So many questions!

First, if the cat is this accomplished, why doesn't he go into business for himself? Oh, that's right. He's a cat. But then, he's already dealing with customers and working the kitchen so clearly he has some extra-feline skills. Perhaps it's an opposeable thumb. Is it because he needs humans to get the supplies? Well, the mice are excellent thieves, so that takes care of that.

You know, I like this. I'm not looking to tear it apart, but it's so... odd. It's odd in a way I can only call British but without support. It's from that part of the country where the world of nursury rhymes still live, where people possess animals as slaves as well as pets. It isn't alarming or distressing that there is a cat wearing an apron pushing a broom across the shop floor, it appears folks rather expect it. No one seems concerned with cat hairs on their breads - they probably have hairier food in their cottages just down the lane.

But here's another thing: Baker Cat is a passive protagonist. Baker Cat works, Baker Cat suffers, and in the end is too exhausted to do anything about it. Okay, you say, Cinderella didn't exactly make her own dress or conjure her own ride to the ball. Ah, but she had a dream, a desire, and in her longing she was provided for. Not Baker Cat, he just waits until the mice rescue him. And rescue him. And after the mice have twice rescued him he is rewarded for his lack of efforts by gaining a store that the mice help run. It's like a cross between The Cinder Girl and The Shoemaker and the Elves, but with animals, and with less ambition. Baker Cat may not be mean like his former owner, but he sure is lazy.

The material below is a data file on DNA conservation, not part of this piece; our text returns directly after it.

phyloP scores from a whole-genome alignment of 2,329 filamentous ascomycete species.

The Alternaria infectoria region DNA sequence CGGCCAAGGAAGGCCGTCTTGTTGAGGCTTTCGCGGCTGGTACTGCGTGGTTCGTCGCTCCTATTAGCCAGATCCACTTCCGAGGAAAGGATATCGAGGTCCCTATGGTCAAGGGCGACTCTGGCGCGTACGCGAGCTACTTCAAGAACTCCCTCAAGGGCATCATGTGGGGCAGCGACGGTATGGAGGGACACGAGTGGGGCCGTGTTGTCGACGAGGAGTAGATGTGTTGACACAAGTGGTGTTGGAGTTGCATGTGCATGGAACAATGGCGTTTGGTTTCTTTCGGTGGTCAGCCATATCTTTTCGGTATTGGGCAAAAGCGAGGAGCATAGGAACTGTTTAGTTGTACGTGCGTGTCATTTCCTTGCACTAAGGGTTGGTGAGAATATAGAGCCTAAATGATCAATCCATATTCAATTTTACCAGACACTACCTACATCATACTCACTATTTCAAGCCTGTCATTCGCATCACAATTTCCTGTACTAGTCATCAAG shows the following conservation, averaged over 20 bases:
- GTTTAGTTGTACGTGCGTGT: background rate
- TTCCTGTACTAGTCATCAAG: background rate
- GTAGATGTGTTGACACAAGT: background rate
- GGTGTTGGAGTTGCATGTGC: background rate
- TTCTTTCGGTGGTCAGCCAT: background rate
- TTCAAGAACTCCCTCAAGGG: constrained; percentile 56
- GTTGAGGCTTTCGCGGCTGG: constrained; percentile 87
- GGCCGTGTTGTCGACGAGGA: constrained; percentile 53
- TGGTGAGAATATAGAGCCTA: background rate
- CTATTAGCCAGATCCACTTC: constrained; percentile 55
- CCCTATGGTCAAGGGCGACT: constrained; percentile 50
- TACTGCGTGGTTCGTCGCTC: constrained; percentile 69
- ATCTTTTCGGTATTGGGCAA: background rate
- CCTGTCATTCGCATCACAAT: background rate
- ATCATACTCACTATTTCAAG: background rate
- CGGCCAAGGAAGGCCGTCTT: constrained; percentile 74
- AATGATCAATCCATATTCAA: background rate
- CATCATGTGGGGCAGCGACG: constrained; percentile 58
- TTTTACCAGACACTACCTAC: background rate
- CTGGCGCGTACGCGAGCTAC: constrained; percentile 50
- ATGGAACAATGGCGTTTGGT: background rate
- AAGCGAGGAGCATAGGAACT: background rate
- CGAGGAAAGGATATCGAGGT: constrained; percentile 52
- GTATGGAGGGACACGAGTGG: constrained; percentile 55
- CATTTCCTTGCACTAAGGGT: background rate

At least Baker Cat and the mice live in harmony, and the mean and lazy are vanquished.

Simmonds is a cartoon artist, and there are elements of her cartoon work present here. Spreads in the picture book alternate between full page illustration and smaller, panel-free progressions across the page. She has an engaging style slightly reminiscent of Raymond Briggs crossed with William Steig. I came across his while looking up her graphic novel Gemma Bovary and I have to say I preferred this quite a bit.

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Why I didn't think of this before I'll never know, but here on out I'm going to try and link the cover to someplace where you can purchase the book at hand. I'm not out to necessarily shovel business for gain, I'm only thinking that maybe I could save folks some time if they're interested.